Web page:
Nytimes: Google Executives Face Jail Time for Italian Video

By Khate on 4:58 PM

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Features: News By Nytimes

Four executives of Google begin trial Tuesday in Milan on criminal charges of defamation and privacy violation in regard to a video posted on Google’s Italian site.

The case involves a three-minute cellphone video, posted in 2006 to Google Video, in which four youths in Turin tease a boy with Down syndrome. After an Italian advocacy group complained that the video was objectionable, Google quickly removed it from the site. Prosecutors argue that the video should not have been published at all.

The four executives charged were not involved directly in handling video from Italy. They include David Drummond, Google’s senior vice president and chief legal officer; George Reyes, its former chief financial officer; and Peter Fleischer, Google’s global privacy counsel, according to a Google spokesman. The fourth executive worked at Google Video in London, the spokesman said, declining to identify him.

It is rare for Internet company executives to face personal criminal charges and possibly jail time for the actions of their companies.

“To our knowledge, this is the first time an individual has been criminally charged for violation of data protection laws that occurred by the company he or she works for,” said Trevor Hughes, the executive director of the International Association of Privacy Professionals, which wrote about the case in its newsletter Monday. “This suggests that privacy is going to be more of a battleground.”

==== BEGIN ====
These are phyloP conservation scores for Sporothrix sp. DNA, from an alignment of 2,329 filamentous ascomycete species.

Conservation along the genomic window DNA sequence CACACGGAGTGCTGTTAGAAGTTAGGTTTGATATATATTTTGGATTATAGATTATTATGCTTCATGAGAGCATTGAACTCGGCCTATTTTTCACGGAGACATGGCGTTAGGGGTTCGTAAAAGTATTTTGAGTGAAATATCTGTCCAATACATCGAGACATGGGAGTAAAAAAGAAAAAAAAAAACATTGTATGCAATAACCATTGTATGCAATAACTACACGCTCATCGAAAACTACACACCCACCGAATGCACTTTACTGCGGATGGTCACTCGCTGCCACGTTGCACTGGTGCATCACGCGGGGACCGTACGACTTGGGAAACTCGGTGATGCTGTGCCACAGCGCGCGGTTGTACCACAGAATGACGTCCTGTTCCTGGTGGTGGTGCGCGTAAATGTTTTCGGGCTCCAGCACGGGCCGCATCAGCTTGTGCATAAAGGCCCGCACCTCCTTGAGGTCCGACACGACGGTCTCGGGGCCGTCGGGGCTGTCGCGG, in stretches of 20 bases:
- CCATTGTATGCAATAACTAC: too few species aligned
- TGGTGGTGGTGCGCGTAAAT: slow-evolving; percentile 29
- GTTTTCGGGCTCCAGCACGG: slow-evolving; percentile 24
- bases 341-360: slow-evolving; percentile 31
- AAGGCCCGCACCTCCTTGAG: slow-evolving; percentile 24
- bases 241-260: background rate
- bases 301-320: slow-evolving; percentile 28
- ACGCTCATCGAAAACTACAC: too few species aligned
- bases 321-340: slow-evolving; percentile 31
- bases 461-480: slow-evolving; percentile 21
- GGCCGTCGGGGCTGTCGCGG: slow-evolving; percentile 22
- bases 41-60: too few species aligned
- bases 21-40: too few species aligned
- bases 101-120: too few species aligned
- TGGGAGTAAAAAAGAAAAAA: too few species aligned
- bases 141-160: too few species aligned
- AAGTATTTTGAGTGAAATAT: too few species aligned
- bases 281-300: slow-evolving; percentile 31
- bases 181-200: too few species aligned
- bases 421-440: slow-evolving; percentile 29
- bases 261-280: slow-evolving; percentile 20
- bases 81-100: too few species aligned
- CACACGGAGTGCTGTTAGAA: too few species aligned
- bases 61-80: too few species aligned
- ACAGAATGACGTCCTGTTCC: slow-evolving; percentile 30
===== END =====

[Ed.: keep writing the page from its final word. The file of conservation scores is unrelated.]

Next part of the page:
The case also raises again the question of whether Internet companies that allow users to submit content should screen items before they are published. This issue has mainly come up in the United States with regard to copyrighted music and video, and United States copyright law is meant to protect online services from liability if they respond to complaints quickly.

There are similar provisions in Europe, including Italian law. But there are questions about whether there are exceptions for young people and certain private information.

If the court holds that Google should have prevented the publication of the video simply because the subject didn’t authorize it, it could have very broad implications. In Europe, the subject of a photograph or video typically has the right to say how the image is used. But so far, charges haven’t been brought against user-generated content sites for hosting pictures posted without permission of the subjects.

In a statement, Google said the prosecution is misdirected:

As we have repeatedly made clear, our hearts go out to the victim and his family. We are pleased that as a result of our cooperation the bullies in the video have been identified and punished. We feel that bringing this case to court is totally wrong. It’s akin to prosecuting mail service employees for hate speech letters sent in the post. What’s more, seeking to hold neutral platforms liable for content posted on them is a direct attack on a free, open Internet. We will continue to vigorously defend our employees in this prosecution.



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